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New Age Philosophy for the Masses in Vyrypayev's 'UFO'

Director Ivan Vyrypayev performs a one-man show in his piece “UFO,” in which he purportedly reads edited excerpts from interviews he has conducted.

It has been awhile since Ivan Vyrypayev opened a new play in Moscow, but now we have had two premieres of new works at two different theaters. "Summer Wasps Bite Us Even in November" was recently unveiled at the Fomenko Studio and now, with Vyrypayev directing and acting at his own Praktika Theater, we have a piece called "UFO."

"UFO" is probably a case of a preacher preaching to the converted. If you are a fan of Vyrypayev's increasingly conspicuous New Age-styled positivism, "UFO" will likely delight you. A woman next to me at the show I attended rocked back and forth throughout the entire performance, muttering and moaning, "Yes! Yes! Oh, yes!" She was not alone in her enthusiasm.

As both actor and director, Vyrypayev takes care to make this show seem like no performance at all. He walks on stage and sits down next to an advertisement for an oil company. A glass of water stands on a table to his left. He holds a typescript in his hands and, after a short impromptu introduction, he begins to read page after page.

Ostensibly he reads us "slightly edited" transcripts of interviews he conducted with people all over the world. He planned, he says, to make a film of the interviews but nothing came of it and, so as not to let the material go to waste, he chose to read it to audiences at his theater.

I will not go much farther than to say that if you take the playwright Ivan Vyrypayev at his word, you do not know the playwright Ivan Vyrypayev very well. I will leave it up in the air exactly as to why that is true here. You can go see this piece play out for yourself.

As for the stories Vyrypayev tells, they introduce us to the voices of common people from all over the planet. An Australian yoga fanatic, a German car dealer, a business teacher from London, an American housewife in South America all have one thing in common. They say they encountered extraterrestrial life.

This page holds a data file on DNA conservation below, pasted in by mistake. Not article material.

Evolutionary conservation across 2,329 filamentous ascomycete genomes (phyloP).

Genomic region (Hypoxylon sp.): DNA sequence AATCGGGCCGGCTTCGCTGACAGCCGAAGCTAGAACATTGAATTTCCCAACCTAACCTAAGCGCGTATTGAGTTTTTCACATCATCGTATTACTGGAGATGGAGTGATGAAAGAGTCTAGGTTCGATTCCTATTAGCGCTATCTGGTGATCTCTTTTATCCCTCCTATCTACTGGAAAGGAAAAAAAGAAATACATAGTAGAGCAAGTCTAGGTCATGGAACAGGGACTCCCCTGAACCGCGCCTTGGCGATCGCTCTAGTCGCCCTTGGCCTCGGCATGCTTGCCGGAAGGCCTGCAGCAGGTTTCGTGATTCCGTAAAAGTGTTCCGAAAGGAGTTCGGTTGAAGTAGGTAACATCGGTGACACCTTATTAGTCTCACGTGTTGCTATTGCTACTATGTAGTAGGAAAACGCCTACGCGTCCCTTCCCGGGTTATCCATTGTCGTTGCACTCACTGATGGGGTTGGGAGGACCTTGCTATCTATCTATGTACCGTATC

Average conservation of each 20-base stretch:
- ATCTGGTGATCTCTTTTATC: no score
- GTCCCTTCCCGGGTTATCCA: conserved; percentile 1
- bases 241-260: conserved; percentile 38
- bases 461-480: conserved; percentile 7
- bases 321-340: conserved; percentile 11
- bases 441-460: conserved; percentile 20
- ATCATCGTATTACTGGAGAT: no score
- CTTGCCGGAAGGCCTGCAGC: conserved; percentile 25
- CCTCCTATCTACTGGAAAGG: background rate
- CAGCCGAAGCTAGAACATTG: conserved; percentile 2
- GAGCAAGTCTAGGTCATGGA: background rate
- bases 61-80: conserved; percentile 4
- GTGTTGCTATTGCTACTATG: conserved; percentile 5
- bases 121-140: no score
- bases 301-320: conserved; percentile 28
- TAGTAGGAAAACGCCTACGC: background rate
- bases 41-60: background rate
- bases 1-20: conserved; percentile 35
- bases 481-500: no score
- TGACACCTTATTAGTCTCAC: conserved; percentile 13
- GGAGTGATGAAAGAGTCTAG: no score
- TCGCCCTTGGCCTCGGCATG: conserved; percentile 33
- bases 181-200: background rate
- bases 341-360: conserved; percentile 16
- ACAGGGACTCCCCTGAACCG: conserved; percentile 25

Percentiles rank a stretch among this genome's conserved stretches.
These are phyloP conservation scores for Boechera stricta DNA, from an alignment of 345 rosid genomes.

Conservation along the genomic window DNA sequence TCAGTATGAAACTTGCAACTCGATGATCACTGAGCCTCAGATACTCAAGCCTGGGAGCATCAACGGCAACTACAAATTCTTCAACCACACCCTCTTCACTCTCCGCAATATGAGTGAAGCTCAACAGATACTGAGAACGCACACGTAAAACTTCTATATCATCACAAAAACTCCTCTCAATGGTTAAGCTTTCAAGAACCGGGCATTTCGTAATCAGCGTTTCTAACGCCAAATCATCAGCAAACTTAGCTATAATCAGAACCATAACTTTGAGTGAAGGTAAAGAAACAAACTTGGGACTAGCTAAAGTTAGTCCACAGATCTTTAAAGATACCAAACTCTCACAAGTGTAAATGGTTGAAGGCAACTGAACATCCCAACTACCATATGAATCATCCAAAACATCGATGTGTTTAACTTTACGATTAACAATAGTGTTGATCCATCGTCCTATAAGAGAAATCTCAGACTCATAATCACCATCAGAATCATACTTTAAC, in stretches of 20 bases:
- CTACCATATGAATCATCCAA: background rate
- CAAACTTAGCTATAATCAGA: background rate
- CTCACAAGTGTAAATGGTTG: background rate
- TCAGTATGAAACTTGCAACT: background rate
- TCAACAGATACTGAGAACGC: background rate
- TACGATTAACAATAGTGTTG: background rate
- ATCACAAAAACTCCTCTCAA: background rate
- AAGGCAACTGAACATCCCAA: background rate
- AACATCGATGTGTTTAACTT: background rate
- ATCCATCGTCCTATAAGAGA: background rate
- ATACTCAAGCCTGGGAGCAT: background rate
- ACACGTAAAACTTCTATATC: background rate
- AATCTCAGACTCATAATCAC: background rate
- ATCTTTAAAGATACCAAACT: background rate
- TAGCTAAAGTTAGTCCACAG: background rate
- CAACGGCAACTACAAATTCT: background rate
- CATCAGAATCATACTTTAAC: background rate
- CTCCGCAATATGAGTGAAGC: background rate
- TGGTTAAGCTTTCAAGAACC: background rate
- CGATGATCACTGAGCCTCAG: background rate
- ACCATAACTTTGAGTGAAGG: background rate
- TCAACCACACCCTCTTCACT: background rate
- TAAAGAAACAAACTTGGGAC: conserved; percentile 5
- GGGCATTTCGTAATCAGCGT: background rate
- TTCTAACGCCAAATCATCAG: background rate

Actually, that is one of the first elements that makes Vyrypayev's claims begin to fall apart. Because speaker after speaker says nothing whatsoever about UFOs or extraterrestrials. Instead, they share thoughts on moments when they experienced various revelations.

Yes, it is true, one interviewee finally brings up the topic of spacemen, but by this time it is all quite tongue-in-cheek. You can see Vyrypayev grinning as he hides his eyes and reads.

In fact, "UFO" exposes us to a series of monologues on the basic human qualities, without which, in Vyrypayev's estimation, a person cannot live. A tree hugger from Detroit tells us his great revelation was that his life lacked simplicity. A Facebook user from Ireland insists that we lack gratitude.

"Editing" the words of each interviewee, Vyrypayev spins the "pearls of wisdom" — I can't help but put those words in quotation marks — as though they were poetry, employing literary repetition and circular narrative.

At times the message can become murky indeed, as when the Irish Facebooker attempts to explain that the Jews were also to blame for Auschwitz because they, like Hitler, lacked gratitude.

This may be the low point for "UFO," but, frankly, others come close to it. The play's overall message of "chill out and be cool because everything is connected" ultimately begins to sound like metal grating on metal. Each story sounds the same, is constructed in more or less the same fashion, and arrives at the same basic conclusion — as the Swedish travel agent tells us, "all is one."

Vyrypayev tosses in a few obscenities for humor and titillates a large part of his young audience with stories of doing drugs that — sort of — come out proclaiming that maybe doing drugs is not the best way to engage with the world.

Despite the repetitiveness of the text, Vyrypayev is a compelling, watchable figure on stage. However, if you are not already a convert to his way of thinking, you might suspect you are not in a theater at all, but rather have come to a lecture on the ABCs of New Age philosophy for teenagers.

"UFO" plays April 12, 18, 23 and 26 at 8 p.m. at Praktika Theater, located at 30 Bolshoi Kozikhinsky Pereulok. Tel. 495-544-5545. Metro Mayakovskaya, Pushkinskaya. praktikatheatre.ru. Running time: 1 hour, 45 minutes.

Contact the author at jfreedman@imedia.ru

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